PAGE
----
Nearly 1.1 billion euros (U.S. $1.2 billion) worth of fines have been issued against organizations in the past year for violations of the European Union’s General Data Protection Regulation (GDPR), according to the latest annual report by law firm DLA Piper.

The figure, totaled since Jan. 28, 2021, represents nearly seven times the €158.5 million (U.S. $179.5 million) fine amount for the previous year.

Two penalties—Luxembourg’s €746 million (U.S. $845 million) fine against Amazon and Ireland’s €225 million (U.S. $255 million) fine against WhatsApp—account for nearly €1 billion of the total from 2021, showing data protection authorities (DPAs) are beginning to issue the kind of attention-grabbing sanctions initially expected under the privacy law.

Yet, DLA Piper noted Italy and Spain still lead the way regarding number of fines issued, leaving an “open question” over which approach is most effective at driving better compliance.

Beyond the increases in fine totals, the law firm believes the greatest data protection compliance challenge for companies is ensuring data transfers between the European Union and third countries are compliant with the July 2020 “Schrems II” judgment, which held data can only be transferred out of the European Union if the origin country can guarantee the same level of data protection as the GDPR. The ruling does not just create a risk of fines and claims for compensation—it also threatens service interruption in the event data transfers are suspended, with serious implications for business continuity.

“The threat of suspension of data transfers is potentially much more damaging and costly than the threat of fines and compensation claims,” said Ross McKean, chair of the U.K. data protection and security group at DLA Piper. “The focus on transfers and the significant work required to achieve compliance inevitably means organizations have less time, money, and resources to focus on other privacy risks.”

Businesses can expect to face scrutiny around data transfer compliance in the context of audits, due diligence, procurement processes, and other compliance verification exercises throughout 2022, DLA Piper predicted. Several EU DPAs—notably in Belgium, Germany, Greece, and Ireland—are conducting ongoing investigations into how exporters are complying with international data transfer restrictions.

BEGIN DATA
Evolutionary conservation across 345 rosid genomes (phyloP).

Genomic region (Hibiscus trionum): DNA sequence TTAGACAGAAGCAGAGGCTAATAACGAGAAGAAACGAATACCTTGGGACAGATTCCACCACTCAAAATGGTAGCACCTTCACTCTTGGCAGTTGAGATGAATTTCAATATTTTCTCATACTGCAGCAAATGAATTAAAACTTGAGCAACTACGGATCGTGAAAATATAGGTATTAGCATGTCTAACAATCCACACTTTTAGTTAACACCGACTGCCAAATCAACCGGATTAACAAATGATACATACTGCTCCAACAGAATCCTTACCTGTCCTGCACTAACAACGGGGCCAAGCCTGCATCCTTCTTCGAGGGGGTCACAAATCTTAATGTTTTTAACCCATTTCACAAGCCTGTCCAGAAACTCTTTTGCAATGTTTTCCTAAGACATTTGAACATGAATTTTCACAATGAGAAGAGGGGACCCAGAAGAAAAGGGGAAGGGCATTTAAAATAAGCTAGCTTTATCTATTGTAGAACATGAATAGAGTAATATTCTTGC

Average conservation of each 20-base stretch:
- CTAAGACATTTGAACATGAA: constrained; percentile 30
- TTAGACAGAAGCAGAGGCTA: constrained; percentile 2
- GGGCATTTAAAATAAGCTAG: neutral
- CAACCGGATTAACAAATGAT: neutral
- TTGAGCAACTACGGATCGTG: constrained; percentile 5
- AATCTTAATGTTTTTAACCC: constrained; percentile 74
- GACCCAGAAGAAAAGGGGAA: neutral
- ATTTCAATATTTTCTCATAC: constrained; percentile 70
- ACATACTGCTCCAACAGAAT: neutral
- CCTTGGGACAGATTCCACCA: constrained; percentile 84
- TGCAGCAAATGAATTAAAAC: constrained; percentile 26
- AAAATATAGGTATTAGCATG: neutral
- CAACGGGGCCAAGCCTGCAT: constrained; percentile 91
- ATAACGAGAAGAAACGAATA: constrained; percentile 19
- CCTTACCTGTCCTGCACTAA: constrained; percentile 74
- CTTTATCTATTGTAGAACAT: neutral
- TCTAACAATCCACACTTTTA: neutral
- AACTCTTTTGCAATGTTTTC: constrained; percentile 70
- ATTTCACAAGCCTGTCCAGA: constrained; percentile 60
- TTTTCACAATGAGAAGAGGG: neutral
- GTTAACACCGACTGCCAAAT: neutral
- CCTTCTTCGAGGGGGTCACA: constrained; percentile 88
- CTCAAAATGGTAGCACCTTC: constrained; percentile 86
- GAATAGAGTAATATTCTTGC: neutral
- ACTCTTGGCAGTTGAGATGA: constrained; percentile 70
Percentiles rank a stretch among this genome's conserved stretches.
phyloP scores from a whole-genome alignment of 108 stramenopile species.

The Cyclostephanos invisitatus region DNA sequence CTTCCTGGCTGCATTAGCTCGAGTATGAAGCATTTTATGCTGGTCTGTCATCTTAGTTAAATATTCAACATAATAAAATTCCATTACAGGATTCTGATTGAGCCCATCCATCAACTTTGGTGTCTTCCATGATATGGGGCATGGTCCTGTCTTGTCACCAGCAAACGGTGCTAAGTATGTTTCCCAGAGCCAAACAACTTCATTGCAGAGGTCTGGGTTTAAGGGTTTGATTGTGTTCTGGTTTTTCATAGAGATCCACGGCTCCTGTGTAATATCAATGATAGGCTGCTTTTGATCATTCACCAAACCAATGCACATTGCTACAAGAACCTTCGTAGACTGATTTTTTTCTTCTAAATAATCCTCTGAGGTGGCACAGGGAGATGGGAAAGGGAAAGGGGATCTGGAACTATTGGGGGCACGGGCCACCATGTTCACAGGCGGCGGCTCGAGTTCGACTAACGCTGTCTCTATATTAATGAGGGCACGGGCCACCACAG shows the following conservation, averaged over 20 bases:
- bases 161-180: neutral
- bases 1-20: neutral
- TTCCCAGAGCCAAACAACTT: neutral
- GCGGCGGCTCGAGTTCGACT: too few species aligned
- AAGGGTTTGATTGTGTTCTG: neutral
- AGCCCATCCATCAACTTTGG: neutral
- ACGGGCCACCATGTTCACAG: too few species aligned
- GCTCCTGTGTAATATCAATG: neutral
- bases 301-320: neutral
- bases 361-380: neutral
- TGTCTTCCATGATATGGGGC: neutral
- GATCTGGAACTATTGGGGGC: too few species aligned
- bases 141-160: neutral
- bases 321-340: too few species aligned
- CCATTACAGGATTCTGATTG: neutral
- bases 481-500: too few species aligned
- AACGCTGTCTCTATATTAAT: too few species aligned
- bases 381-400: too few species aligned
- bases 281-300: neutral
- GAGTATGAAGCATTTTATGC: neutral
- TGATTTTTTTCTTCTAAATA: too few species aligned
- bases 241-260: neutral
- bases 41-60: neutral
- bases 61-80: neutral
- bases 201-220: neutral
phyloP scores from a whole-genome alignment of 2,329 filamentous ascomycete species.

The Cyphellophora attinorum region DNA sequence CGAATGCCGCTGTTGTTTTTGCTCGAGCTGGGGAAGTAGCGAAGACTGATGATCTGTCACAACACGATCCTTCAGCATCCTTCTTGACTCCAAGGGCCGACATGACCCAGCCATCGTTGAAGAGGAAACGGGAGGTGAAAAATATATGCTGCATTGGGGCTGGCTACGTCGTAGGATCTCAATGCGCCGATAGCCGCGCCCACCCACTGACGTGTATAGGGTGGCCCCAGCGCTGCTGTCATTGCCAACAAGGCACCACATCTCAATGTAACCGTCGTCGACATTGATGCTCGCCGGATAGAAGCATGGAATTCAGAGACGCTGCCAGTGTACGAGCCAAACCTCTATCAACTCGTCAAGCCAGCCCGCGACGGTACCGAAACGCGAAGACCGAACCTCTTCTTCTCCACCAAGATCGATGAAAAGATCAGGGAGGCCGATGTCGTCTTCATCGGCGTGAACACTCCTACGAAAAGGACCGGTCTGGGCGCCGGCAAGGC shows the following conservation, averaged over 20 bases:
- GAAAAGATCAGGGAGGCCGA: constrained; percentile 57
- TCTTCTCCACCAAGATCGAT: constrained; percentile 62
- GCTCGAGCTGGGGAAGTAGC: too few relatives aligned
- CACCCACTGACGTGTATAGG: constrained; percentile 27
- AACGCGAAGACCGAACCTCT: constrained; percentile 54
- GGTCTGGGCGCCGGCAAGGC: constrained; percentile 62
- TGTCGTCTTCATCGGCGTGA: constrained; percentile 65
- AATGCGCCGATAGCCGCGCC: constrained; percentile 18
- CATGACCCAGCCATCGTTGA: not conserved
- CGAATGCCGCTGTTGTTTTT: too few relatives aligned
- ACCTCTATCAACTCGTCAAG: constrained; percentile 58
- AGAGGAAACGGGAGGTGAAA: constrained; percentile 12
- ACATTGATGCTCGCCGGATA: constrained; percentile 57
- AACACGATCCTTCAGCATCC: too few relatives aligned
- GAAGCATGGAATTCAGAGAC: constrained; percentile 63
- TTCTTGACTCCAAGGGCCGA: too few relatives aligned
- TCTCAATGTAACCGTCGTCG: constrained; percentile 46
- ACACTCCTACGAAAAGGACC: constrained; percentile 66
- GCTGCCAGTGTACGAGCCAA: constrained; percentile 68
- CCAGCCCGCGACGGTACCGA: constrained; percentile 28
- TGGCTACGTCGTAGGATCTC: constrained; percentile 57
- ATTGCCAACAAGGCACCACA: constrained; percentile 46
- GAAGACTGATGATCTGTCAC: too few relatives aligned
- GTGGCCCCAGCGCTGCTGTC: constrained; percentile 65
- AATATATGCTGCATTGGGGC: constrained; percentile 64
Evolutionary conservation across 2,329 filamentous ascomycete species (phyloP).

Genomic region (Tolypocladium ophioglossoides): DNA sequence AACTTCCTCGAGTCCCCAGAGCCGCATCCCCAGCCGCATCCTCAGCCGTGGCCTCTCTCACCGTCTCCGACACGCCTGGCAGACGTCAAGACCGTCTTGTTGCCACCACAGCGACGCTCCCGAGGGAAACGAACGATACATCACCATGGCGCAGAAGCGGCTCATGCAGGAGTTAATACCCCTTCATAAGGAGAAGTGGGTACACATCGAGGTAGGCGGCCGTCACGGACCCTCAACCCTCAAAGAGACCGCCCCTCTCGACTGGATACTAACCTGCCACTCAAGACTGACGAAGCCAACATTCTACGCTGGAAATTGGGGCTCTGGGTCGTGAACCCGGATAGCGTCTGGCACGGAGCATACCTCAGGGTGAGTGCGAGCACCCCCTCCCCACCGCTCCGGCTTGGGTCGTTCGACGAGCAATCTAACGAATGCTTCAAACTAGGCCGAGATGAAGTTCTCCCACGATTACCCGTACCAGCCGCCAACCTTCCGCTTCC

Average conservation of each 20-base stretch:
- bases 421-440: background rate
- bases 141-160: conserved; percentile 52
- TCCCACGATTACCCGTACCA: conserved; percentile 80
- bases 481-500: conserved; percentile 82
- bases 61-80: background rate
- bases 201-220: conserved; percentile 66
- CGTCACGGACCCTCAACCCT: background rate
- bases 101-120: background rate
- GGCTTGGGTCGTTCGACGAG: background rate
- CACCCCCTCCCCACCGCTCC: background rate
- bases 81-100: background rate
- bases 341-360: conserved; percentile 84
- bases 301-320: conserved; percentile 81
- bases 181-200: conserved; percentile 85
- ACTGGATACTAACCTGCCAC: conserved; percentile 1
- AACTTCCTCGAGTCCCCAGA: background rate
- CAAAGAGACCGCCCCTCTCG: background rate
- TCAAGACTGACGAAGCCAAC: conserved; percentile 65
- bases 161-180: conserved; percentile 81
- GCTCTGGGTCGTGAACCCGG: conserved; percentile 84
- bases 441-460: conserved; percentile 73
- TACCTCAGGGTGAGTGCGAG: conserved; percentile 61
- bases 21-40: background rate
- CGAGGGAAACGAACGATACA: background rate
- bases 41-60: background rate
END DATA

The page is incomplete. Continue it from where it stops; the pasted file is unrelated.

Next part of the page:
Among other GDPR-related compliance challenges companies need to contend with, the law’s transparency principle around how—and why—personal data is used and shared will remain an enforcement priority for supervisory authorities across the European Union, according to DLA Piper. There has also been a “notable uptick” in fines following investigations by supervisory authorities of inadequate security measures at companies as cyberattacks have increased during the pandemic.

The law firm also warned, “There will be significantly more complaints, investigations, and enforcement activity this year in relation to cookies and similar tracking technologies.”

In 2021, there was an 8 percent increase on the previous year’s average of 331 breach notifications per day to 356, with more than 130,000 personal data breaches notified in aggregate since Jan. 28, the report noted.

Despite trends toward tougher enforcement, the research suggested companies might want to challenge any GDPR penalties they receive. German property company Deutsche Wohnen’s successful appeal of its €14.5 million (U.S. $16.4 million) fine last March showed judgments are not infallible, while massive reductions to fines against 1&1 Telecom in Germany and British Airways and Marriott in the United Kingdom during 2020 are further proof legal challenges can pay off.

“Given there is so much legal uncertainty and so many open legal questions concerning GDPR, it often pays to appeal and to mount robust challenges to proposed regulatory sanctions,” DLA Piper said in its report.